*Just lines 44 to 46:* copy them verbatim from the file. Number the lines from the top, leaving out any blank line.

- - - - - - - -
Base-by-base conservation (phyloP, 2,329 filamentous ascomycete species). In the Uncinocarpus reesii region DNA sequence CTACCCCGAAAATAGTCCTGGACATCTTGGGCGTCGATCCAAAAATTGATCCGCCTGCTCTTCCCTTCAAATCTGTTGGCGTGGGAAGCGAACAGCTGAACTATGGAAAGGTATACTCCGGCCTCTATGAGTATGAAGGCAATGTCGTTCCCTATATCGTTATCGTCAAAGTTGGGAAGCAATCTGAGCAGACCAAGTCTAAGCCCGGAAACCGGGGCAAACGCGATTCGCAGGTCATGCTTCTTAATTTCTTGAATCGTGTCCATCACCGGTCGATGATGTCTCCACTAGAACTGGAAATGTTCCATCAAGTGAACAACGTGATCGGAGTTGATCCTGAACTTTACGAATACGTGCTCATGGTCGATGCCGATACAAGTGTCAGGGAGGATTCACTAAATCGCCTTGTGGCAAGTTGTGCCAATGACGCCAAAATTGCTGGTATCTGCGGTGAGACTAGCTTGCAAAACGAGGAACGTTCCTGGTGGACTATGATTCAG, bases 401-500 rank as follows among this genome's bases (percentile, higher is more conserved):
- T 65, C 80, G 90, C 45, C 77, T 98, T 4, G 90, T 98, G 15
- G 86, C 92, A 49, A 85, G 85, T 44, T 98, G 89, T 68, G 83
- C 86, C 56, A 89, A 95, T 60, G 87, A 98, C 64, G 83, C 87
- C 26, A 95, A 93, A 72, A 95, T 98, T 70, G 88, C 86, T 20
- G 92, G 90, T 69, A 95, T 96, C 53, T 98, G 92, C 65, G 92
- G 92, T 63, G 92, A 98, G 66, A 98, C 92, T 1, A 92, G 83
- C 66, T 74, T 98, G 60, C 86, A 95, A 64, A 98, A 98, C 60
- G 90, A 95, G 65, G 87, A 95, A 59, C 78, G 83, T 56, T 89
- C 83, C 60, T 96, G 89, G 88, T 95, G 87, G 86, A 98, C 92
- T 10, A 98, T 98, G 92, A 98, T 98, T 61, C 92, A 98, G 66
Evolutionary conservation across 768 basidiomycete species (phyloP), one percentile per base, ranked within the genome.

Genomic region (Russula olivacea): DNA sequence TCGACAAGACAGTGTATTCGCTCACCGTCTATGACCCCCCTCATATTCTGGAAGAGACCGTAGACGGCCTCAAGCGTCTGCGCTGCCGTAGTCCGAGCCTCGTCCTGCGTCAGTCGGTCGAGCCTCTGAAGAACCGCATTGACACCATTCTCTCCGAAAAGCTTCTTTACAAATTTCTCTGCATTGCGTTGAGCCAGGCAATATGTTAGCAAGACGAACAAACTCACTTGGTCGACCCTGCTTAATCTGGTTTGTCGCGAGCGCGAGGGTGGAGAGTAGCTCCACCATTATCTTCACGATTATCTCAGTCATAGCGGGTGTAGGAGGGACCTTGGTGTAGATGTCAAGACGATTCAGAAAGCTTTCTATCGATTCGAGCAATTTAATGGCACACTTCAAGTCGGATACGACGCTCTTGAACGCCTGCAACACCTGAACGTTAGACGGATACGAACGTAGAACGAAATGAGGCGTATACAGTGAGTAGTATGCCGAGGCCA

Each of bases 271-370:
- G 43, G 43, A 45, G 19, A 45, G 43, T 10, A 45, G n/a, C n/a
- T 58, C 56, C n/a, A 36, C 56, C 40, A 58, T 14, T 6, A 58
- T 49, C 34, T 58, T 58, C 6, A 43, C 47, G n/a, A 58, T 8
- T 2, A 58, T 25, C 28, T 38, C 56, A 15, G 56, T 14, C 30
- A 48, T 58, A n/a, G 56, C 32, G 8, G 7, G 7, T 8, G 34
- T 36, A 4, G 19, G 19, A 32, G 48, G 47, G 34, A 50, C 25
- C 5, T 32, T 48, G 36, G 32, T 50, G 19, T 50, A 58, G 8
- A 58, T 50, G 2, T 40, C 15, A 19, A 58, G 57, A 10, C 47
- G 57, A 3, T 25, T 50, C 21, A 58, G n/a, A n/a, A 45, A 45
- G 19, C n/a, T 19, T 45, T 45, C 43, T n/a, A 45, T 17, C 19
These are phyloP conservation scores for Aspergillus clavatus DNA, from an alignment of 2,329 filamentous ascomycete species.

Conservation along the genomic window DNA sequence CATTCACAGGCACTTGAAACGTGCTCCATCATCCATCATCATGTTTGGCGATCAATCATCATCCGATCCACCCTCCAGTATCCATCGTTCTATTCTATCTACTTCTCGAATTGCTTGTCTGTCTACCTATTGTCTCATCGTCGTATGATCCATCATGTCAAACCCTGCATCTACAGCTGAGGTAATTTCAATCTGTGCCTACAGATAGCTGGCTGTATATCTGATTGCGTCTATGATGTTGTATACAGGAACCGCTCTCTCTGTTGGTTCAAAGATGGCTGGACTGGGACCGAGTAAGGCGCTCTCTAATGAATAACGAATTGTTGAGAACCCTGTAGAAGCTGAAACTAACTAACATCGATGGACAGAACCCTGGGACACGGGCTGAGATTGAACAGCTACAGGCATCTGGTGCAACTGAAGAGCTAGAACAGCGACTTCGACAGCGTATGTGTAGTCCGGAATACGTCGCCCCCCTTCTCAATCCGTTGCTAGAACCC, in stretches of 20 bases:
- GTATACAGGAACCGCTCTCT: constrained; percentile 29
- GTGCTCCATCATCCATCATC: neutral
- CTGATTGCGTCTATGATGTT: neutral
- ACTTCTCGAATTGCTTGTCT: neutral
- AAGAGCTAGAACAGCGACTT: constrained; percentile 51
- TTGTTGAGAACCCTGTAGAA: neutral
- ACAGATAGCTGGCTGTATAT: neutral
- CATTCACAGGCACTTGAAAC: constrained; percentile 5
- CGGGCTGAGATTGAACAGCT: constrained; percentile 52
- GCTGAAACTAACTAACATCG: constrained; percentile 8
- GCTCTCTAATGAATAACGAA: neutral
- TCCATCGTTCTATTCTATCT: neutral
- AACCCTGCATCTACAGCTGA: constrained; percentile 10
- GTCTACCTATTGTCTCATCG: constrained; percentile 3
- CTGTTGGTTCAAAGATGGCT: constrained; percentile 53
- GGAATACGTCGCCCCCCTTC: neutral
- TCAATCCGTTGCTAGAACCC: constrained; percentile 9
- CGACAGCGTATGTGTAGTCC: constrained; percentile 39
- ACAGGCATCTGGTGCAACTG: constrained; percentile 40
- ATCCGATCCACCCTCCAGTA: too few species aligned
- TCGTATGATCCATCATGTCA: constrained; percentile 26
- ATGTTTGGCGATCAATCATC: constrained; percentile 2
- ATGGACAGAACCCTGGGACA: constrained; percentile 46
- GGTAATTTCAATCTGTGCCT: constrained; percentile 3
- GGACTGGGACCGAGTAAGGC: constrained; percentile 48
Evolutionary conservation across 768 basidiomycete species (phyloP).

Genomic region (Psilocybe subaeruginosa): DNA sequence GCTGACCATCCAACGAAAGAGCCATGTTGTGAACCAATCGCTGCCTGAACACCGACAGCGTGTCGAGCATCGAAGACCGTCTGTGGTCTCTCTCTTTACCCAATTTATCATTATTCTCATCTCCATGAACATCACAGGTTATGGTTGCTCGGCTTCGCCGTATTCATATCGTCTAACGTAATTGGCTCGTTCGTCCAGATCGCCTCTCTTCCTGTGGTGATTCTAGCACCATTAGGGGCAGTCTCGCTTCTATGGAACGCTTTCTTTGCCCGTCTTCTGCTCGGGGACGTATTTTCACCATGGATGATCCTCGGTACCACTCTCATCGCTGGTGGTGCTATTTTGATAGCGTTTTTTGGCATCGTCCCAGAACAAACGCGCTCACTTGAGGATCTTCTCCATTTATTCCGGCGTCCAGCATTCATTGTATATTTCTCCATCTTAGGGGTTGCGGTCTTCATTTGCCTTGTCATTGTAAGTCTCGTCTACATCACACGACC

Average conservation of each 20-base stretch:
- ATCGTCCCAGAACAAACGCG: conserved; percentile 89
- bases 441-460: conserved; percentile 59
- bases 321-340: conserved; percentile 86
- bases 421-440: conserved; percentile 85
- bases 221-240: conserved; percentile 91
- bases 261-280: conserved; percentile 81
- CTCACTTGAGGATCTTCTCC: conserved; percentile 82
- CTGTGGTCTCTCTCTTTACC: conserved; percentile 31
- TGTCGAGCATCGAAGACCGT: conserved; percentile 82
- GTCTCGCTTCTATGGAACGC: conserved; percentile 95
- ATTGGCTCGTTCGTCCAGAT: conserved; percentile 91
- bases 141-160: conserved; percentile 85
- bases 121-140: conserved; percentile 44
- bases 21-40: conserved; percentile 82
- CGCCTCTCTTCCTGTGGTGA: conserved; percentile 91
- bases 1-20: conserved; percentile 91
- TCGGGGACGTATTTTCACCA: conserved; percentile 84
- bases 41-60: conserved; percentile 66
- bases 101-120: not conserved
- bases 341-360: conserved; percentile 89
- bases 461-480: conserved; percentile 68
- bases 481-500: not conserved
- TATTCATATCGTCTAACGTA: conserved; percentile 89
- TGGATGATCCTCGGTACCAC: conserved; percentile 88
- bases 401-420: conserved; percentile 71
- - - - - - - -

- CGACAGCGTATGTGTAGTCC: constrained; percentile 39
- ACAGGCATCTGGTGCAACTG: constrained; percentile 40
- ATCCGATCCACCCTCCAGTA: too few species aligned